Your Workout Rx: First increase weight, then sets.
Your Goal: Increasing Strength
They are definitely related, but increasing muscle size and increasing strength are not synonymous. To build strength, you need to train at progressively higher and higher percentages of your one rep max (or 1RM), the greatest load you are able to move for one rep, Nelson says.
An easy way to do this is by tweaking your rep and set scheme every six to eight weeks so that you are lifting more weight, but for fewer reps and more sets, he says. For example, if you currently perform five sets of eight reps of the squat exercise, after six to eight weeks, switch to significantly heavier weights with a set and rep scheme such as five sets of five reps or 10 sets of three reps. No matter the set-up, you should just be able to eek out your last rep with proper form. If you have more left in the tank, you need to go up in weight.
Your Workout Rx: Increase weight, reduce reps and add more sets.
Your Goal: Improving Muscular Endurance
Endurance is all about how long your muscles can work before giving out. When it comes to progressively overloading for this goal, you simply have to push your muscles to go for longer periods of time with each workout.
Nelson primarily achieves this by increasing the number of sets of exercises performed. For instance, if you are trying to increase your lunge endurance (a great goal for runners!), you might perform two sets of 10 reps during your first week. The next week, you might try cranking that up to three sets. Then four, five, and… you get the point.
But since you can only add a certain amount of sets before your workout gets obnoxiously long, another way to boost endurance is by cutting down on the amount of rest you give yourself between sets, he says. Keep in mind, though, that you should never cut rest to the point that your form suffers. So take that breather when you need it.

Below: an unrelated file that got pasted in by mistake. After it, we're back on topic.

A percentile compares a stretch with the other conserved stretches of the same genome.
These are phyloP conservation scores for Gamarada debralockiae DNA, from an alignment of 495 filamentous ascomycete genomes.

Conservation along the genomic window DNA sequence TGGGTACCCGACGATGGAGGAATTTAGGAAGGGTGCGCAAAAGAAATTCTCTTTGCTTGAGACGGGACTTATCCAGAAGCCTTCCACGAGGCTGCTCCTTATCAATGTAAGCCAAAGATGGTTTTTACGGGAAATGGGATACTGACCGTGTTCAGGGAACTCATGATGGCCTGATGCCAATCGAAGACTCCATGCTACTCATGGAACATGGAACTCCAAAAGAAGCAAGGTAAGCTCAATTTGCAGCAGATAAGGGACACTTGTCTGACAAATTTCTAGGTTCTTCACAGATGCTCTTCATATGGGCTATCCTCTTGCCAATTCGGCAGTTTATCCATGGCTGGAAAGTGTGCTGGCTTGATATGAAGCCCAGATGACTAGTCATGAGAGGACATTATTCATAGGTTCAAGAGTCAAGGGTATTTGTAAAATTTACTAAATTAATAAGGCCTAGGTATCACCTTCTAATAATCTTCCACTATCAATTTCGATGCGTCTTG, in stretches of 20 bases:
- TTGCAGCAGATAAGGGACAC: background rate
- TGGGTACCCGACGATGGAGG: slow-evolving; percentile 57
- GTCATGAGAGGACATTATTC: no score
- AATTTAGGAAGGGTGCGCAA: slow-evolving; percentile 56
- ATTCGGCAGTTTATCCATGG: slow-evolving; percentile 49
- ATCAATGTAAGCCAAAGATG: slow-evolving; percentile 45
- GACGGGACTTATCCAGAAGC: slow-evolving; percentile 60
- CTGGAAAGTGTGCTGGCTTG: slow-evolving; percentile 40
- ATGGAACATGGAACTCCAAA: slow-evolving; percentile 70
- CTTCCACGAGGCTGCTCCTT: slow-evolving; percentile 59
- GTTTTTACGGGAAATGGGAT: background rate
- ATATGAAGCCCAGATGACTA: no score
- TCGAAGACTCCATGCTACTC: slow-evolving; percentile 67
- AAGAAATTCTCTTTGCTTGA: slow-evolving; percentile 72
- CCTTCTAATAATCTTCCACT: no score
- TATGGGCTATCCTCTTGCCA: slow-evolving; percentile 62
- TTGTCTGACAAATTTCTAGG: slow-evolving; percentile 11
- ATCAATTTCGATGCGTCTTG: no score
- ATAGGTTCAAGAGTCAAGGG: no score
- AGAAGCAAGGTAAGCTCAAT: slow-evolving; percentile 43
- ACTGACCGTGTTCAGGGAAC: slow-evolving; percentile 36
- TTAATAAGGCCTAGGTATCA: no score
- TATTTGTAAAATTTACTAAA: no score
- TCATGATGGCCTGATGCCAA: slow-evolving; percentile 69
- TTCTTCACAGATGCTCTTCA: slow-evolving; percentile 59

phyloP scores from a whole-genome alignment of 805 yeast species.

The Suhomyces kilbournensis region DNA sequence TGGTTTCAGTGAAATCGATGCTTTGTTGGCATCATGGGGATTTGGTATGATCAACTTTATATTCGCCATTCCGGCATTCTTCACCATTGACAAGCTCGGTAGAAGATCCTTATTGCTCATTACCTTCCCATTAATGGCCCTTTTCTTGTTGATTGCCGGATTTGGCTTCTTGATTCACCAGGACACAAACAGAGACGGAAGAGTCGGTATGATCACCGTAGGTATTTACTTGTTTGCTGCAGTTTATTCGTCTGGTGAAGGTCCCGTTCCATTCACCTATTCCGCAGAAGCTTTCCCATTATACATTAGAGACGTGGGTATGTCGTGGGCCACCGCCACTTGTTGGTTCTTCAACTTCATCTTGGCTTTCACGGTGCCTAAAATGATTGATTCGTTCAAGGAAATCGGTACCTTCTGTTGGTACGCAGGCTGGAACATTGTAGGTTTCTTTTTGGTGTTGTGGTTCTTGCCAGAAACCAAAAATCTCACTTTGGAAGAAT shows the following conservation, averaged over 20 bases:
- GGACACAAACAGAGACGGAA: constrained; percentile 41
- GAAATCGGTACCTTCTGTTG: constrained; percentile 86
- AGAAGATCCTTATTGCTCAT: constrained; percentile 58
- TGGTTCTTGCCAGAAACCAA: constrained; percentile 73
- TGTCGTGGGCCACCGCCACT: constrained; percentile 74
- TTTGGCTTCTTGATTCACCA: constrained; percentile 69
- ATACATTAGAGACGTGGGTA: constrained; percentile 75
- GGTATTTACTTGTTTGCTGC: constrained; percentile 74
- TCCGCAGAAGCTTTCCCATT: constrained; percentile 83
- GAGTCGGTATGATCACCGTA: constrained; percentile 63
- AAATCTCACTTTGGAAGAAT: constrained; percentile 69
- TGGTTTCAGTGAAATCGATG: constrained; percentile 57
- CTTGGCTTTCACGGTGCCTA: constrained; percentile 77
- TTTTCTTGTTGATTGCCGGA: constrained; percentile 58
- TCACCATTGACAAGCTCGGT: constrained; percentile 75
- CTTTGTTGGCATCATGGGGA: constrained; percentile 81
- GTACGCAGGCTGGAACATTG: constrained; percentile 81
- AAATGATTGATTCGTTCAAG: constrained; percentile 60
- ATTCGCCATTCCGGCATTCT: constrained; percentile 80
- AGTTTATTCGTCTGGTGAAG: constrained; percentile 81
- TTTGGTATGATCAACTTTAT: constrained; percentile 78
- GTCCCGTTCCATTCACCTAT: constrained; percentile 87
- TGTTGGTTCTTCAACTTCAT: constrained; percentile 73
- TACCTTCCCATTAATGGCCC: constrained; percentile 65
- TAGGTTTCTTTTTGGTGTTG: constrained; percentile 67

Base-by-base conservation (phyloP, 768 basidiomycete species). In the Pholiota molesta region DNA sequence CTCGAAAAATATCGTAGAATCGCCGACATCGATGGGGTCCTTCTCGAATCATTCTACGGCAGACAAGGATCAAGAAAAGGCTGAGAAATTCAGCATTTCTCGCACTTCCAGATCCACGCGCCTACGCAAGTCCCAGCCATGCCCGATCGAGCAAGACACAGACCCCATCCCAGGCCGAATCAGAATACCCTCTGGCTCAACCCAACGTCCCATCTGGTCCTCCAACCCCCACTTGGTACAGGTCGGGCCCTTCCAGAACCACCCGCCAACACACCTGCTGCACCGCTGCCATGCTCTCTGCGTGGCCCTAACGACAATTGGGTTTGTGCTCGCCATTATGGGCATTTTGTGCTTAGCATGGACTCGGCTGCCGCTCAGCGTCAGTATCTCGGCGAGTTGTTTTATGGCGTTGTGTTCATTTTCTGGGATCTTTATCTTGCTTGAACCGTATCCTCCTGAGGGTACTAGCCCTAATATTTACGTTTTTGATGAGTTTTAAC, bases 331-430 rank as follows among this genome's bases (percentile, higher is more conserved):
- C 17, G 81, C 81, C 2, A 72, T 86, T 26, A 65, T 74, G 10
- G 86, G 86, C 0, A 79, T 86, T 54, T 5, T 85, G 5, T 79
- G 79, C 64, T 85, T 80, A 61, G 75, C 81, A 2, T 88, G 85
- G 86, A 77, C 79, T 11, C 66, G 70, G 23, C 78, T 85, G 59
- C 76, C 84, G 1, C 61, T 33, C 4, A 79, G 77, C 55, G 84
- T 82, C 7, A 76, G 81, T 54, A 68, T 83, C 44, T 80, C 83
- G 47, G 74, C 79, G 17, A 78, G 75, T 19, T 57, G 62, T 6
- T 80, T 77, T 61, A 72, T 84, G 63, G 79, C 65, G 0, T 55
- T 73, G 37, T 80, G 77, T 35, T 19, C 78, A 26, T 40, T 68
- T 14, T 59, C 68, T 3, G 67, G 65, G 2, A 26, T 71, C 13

Your Workout Rx: Add sets, then reduce rest time.
Your Goal: Boosting Cardio
When it comes to cardiovascular endurance, increasing volume, intensity and density, requires going longer, faster or faster for longer. “You want to work at all three,” Nelson says. And, ideally, you would work on all three on separate days throughout the course of a week.
For instance, if you like to run, make sure to incorporate a long, slow distance run, tempo run, and interval workout into your schedule, he says. Week after week, strive to increase the distance of your long, slow runs, increase the pace of your tempo runs, and shorten the rest breaks between your intervals.
To get even more scientific about progressively overloading your cardio, Nelson suggests using a heart rate monitor to measure how hard you’re working during a given sweat sesh. Your heart rate tends to be a more precise measure of cardio intensity than pace. And measuring it will help keep your long runs at a lower intensity, while you crank up those tempo and interval workouts.
Your Workout Rx: Add distance to long runs, up your speed for tempo runs and decrease rest time during interval workouts.